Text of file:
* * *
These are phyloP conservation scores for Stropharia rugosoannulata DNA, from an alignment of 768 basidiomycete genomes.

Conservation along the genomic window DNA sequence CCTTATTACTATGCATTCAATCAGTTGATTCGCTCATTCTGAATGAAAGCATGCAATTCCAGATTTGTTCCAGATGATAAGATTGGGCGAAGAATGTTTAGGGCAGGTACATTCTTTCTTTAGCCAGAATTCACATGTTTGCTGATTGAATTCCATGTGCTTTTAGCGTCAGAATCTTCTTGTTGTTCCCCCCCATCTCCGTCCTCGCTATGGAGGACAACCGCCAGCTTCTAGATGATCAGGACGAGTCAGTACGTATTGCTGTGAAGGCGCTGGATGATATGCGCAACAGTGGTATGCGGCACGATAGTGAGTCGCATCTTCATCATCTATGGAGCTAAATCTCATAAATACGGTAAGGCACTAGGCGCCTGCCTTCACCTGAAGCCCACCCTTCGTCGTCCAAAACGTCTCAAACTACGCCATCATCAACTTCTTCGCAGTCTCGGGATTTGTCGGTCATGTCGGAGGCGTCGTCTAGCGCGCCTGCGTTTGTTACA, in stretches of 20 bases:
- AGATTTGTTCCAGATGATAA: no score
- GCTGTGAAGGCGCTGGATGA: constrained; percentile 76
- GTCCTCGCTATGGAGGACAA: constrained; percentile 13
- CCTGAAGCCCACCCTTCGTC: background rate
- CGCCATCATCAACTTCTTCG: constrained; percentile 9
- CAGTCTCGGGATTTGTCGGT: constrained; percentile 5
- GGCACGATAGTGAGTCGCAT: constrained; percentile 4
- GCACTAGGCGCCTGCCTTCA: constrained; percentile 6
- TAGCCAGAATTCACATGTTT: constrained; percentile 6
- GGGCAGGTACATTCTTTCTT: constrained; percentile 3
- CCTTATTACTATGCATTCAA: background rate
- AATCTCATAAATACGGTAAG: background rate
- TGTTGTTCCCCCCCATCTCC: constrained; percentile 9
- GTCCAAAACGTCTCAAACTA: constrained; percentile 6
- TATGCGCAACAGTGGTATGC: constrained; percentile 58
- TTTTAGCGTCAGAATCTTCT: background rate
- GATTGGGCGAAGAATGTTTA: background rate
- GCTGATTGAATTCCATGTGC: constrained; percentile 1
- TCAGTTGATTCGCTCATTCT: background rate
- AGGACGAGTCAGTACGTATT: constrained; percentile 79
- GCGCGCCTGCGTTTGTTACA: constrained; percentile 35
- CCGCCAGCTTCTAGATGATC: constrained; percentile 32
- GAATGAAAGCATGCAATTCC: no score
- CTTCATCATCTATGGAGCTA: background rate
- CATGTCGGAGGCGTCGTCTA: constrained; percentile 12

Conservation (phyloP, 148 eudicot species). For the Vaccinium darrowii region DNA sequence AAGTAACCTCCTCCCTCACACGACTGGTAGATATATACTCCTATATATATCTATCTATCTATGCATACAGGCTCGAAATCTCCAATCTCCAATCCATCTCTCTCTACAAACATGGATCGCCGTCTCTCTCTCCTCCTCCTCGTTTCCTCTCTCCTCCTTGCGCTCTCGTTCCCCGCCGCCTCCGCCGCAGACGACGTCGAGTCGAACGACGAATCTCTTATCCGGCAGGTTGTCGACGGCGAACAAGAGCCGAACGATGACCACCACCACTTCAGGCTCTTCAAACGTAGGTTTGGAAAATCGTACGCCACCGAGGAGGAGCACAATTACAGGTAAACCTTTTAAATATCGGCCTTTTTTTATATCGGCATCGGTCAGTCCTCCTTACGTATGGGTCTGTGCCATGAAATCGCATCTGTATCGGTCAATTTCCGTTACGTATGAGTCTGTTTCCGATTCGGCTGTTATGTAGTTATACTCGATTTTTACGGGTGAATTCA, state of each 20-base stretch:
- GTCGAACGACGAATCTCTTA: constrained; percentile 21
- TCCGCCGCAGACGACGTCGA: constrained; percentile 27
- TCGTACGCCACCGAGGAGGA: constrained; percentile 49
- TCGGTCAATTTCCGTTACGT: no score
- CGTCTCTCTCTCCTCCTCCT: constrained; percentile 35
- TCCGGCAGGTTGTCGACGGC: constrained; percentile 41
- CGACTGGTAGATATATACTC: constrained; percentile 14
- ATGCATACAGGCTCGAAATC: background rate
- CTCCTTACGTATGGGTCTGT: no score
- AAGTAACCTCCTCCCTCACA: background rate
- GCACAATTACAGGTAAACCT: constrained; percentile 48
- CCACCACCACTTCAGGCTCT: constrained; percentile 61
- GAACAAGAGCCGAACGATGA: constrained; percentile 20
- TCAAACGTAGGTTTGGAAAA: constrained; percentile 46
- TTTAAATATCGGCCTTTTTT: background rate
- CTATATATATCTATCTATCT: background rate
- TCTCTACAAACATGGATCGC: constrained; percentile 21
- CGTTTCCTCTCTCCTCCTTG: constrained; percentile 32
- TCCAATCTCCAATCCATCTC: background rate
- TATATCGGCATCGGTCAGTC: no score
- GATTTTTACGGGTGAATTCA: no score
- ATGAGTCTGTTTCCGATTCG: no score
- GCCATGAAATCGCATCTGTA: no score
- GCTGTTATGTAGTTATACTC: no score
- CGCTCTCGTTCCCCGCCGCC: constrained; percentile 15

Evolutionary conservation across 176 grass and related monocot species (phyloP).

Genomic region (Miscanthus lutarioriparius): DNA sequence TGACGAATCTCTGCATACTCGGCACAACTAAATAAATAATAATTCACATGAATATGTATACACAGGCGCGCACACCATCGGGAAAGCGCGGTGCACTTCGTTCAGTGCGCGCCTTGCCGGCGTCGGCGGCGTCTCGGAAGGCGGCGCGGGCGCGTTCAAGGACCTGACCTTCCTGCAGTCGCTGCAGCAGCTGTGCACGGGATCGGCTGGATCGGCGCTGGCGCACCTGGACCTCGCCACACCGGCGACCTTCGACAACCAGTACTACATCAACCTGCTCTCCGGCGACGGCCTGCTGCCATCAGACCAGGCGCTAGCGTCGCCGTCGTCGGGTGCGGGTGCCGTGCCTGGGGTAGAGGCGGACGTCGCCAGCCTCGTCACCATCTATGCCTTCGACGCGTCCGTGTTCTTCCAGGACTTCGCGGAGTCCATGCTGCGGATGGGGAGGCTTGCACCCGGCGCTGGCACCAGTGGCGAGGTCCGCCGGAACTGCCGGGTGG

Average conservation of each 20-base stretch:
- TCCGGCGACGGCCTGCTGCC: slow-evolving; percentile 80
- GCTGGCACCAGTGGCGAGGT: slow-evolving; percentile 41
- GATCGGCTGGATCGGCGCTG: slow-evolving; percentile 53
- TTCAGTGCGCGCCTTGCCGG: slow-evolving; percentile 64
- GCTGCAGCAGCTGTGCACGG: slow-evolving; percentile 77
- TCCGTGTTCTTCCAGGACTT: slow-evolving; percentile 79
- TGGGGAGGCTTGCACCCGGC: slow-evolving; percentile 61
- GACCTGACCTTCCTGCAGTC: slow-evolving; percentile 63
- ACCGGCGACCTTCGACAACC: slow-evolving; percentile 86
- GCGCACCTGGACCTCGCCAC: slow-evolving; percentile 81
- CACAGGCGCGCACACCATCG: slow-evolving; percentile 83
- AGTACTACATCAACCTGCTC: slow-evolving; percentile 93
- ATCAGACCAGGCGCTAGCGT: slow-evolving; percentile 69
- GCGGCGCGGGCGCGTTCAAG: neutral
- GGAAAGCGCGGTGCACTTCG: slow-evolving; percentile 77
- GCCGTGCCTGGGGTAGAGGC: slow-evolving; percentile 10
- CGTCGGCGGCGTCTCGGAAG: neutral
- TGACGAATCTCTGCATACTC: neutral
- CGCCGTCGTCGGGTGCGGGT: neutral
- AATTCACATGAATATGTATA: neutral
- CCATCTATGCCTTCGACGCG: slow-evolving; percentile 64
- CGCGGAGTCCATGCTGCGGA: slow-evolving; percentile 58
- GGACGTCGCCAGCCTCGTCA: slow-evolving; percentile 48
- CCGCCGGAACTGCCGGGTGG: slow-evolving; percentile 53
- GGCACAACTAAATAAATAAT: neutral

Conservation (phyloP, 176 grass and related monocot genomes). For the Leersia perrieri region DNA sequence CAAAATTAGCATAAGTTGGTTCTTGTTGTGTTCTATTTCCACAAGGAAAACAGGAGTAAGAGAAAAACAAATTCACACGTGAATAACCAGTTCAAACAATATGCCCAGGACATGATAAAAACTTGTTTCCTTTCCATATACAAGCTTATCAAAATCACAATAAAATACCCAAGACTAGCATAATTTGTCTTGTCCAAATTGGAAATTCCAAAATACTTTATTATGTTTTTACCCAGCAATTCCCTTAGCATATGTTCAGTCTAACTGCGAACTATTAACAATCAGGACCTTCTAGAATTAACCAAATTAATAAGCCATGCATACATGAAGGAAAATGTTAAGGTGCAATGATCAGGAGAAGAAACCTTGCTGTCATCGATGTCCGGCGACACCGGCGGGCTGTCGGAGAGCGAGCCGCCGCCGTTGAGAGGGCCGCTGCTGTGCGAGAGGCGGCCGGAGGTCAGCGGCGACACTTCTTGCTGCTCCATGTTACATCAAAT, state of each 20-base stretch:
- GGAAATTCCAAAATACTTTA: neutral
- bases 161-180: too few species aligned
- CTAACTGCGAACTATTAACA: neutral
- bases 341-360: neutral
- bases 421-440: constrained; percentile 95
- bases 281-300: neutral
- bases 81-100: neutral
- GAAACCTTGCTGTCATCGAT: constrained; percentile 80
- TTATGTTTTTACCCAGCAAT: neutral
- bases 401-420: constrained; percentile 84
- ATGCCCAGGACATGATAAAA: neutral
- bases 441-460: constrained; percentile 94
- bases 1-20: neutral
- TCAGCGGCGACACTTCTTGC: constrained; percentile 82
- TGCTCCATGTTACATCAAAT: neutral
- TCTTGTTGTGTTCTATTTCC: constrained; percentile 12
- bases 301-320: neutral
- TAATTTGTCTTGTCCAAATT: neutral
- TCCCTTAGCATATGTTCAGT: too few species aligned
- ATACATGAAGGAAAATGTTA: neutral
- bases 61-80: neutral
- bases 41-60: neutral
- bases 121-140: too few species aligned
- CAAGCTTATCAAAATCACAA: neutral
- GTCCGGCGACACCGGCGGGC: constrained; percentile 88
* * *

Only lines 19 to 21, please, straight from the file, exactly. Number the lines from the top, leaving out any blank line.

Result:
- GATTGGGCGAAGAATGTTTA: background rate
- GCTGATTGAATTCCATGTGC: constrained; percentile 1
- TCAGTTGATTCGCTCATTCT: background rate